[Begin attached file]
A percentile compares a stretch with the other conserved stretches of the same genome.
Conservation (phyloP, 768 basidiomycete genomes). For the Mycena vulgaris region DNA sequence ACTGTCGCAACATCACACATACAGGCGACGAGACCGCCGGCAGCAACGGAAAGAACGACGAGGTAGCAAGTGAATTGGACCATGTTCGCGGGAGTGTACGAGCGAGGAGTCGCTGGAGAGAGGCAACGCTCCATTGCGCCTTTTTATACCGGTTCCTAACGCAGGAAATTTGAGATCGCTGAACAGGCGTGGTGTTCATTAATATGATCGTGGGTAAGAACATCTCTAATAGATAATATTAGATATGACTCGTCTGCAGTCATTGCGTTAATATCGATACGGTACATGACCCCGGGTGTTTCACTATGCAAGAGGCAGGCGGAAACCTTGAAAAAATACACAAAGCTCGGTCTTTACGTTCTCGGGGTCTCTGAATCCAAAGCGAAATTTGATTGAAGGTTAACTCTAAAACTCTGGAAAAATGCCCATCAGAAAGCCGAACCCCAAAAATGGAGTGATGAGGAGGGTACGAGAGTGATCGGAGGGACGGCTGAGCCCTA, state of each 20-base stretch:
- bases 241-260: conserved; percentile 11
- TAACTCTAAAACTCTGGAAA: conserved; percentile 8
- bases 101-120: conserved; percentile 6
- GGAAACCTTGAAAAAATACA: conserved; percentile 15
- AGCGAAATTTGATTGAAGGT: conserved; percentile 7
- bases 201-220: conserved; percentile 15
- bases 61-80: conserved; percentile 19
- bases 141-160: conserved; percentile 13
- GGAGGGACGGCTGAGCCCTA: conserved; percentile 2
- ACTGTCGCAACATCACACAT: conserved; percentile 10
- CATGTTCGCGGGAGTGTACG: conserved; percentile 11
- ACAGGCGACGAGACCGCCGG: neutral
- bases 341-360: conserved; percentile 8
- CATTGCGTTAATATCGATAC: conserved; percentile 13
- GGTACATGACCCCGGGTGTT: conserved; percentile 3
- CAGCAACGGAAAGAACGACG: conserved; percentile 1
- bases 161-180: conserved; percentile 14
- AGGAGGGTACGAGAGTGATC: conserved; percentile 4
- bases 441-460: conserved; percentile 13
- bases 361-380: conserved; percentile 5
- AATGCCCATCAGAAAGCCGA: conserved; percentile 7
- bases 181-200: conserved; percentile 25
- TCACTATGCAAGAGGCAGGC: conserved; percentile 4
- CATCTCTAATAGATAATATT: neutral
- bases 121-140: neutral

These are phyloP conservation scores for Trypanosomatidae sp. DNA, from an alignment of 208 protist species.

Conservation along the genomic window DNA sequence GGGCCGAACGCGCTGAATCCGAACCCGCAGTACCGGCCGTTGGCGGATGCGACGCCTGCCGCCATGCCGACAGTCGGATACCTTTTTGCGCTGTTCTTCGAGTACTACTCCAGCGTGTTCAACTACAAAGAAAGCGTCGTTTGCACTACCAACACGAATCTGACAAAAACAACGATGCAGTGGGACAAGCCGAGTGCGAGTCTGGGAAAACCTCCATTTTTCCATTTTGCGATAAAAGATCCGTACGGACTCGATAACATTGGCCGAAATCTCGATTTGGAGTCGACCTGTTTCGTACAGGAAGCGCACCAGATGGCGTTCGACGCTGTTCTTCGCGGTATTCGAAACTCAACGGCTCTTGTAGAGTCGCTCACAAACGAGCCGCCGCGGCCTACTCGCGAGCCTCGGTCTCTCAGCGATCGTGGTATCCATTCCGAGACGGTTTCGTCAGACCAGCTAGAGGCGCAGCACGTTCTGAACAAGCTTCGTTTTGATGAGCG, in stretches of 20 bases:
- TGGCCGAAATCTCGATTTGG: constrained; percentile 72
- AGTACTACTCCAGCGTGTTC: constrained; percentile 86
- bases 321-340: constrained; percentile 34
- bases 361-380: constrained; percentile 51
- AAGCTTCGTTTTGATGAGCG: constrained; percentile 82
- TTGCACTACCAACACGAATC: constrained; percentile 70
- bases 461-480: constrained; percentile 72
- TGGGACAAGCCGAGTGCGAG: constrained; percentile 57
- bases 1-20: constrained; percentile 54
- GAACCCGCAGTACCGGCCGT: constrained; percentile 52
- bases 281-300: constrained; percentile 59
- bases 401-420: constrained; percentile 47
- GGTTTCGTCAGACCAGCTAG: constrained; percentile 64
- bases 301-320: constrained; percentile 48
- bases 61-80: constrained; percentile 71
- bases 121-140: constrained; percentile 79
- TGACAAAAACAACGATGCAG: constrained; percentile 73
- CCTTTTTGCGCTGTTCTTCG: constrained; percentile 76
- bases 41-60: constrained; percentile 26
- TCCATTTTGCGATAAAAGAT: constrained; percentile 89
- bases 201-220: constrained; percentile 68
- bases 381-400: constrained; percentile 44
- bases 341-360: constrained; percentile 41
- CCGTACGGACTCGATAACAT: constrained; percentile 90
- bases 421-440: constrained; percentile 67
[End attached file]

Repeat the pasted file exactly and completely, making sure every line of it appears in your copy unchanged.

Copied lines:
A percentile compares a stretch with the other conserved stretches of the same genome.
Conservation (phyloP, 768 basidiomycete genomes). For the Mycena vulgaris region DNA sequence ACTGTCGCAACATCACACATACAGGCGACGAGACCGCCGGCAGCAACGGAAAGAACGACGAGGTAGCAAGTGAATTGGACCATGTTCGCGGGAGTGTACGAGCGAGGAGTCGCTGGAGAGAGGCAACGCTCCATTGCGCCTTTTTATACCGGTTCCTAACGCAGGAAATTTGAGATCGCTGAACAGGCGTGGTGTTCATTAATATGATCGTGGGTAAGAACATCTCTAATAGATAATATTAGATATGACTCGTCTGCAGTCATTGCGTTAATATCGATACGGTACATGACCCCGGGTGTTTCACTATGCAAGAGGCAGGCGGAAACCTTGAAAAAATACACAAAGCTCGGTCTTTACGTTCTCGGGGTCTCTGAATCCAAAGCGAAATTTGATTGAAGGTTAACTCTAAAACTCTGGAAAAATGCCCATCAGAAAGCCGAACCCCAAAAATGGAGTGATGAGGAGGGTACGAGAGTGATCGGAGGGACGGCTGAGCCCTA, state of each 20-base stretch:
- bases 241-260: conserved; percentile 11
- TAACTCTAAAACTCTGGAAA: conserved; percentile 8
- bases 101-120: conserved; percentile 6
- GGAAACCTTGAAAAAATACA: conserved; percentile 15
- AGCGAAATTTGATTGAAGGT: conserved; percentile 7
- bases 201-220: conserved; percentile 15
- bases 61-80: conserved; percentile 19
- bases 141-160: conserved; percentile 13
- GGAGGGACGGCTGAGCCCTA: conserved; percentile 2
- ACTGTCGCAACATCACACAT: conserved; percentile 10
- CATGTTCGCGGGAGTGTACG: conserved; percentile 11
- ACAGGCGACGAGACCGCCGG: neutral
- bases 341-360: conserved; percentile 8
- CATTGCGTTAATATCGATAC: conserved; percentile 13
- GGTACATGACCCCGGGTGTT: conserved; percentile 3
- CAGCAACGGAAAGAACGACG: conserved; percentile 1
- bases 161-180: conserved; percentile 14
- AGGAGGGTACGAGAGTGATC: conserved; percentile 4
- bases 441-460: conserved; percentile 13
- bases 361-380: conserved; percentile 5
- AATGCCCATCAGAAAGCCGA: conserved; percentile 7
- bases 181-200: conserved; percentile 25
- TCACTATGCAAGAGGCAGGC: conserved; percentile 4
- CATCTCTAATAGATAATATT: neutral
- bases 121-140: neutral

These are phyloP conservation scores for Trypanosomatidae sp. DNA, from an alignment of 208 protist species.

Conservation along the genomic window DNA sequence GGGCCGAACGCGCTGAATCCGAACCCGCAGTACCGGCCGTTGGCGGATGCGACGCCTGCCGCCATGCCGACAGTCGGATACCTTTTTGCGCTGTTCTTCGAGTACTACTCCAGCGTGTTCAACTACAAAGAAAGCGTCGTTTGCACTACCAACACGAATCTGACAAAAACAACGATGCAGTGGGACAAGCCGAGTGCGAGTCTGGGAAAACCTCCATTTTTCCATTTTGCGATAAAAGATCCGTACGGACTCGATAACATTGGCCGAAATCTCGATTTGGAGTCGACCTGTTTCGTACAGGAAGCGCACCAGATGGCGTTCGACGCTGTTCTTCGCGGTATTCGAAACTCAACGGCTCTTGTAGAGTCGCTCACAAACGAGCCGCCGCGGCCTACTCGCGAGCCTCGGTCTCTCAGCGATCGTGGTATCCATTCCGAGACGGTTTCGTCAGACCAGCTAGAGGCGCAGCACGTTCTGAACAAGCTTCGTTTTGATGAGCG, in stretches of 20 bases:
- TGGCCGAAATCTCGATTTGG: constrained; percentile 72
- AGTACTACTCCAGCGTGTTC: constrained; percentile 86
- bases 321-340: constrained; percentile 34
- bases 361-380: constrained; percentile 51
- AAGCTTCGTTTTGATGAGCG: constrained; percentile 82
- TTGCACTACCAACACGAATC: constrained; percentile 70
- bases 461-480: constrained; percentile 72
- TGGGACAAGCCGAGTGCGAG: constrained; percentile 57
- bases 1-20: constrained; percentile 54
- GAACCCGCAGTACCGGCCGT: constrained; percentile 52
- bases 281-300: constrained; percentile 59
- bases 401-420: constrained; percentile 47
- GGTTTCGTCAGACCAGCTAG: constrained; percentile 64
- bases 301-320: constrained; percentile 48
- bases 61-80: constrained; percentile 71
- bases 121-140: constrained; percentile 79
- TGACAAAAACAACGATGCAG: constrained; percentile 73
- CCTTTTTGCGCTGTTCTTCG: constrained; percentile 76
- bases 41-60: constrained; percentile 26
- TCCATTTTGCGATAAAAGAT: constrained; percentile 89
- bases 201-220: constrained; percentile 68
- bases 381-400: constrained; percentile 44
- bases 341-360: constrained; percentile 41
- CCGTACGGACTCGATAACAT: constrained; percentile 90
- bases 421-440: constrained; percentile 67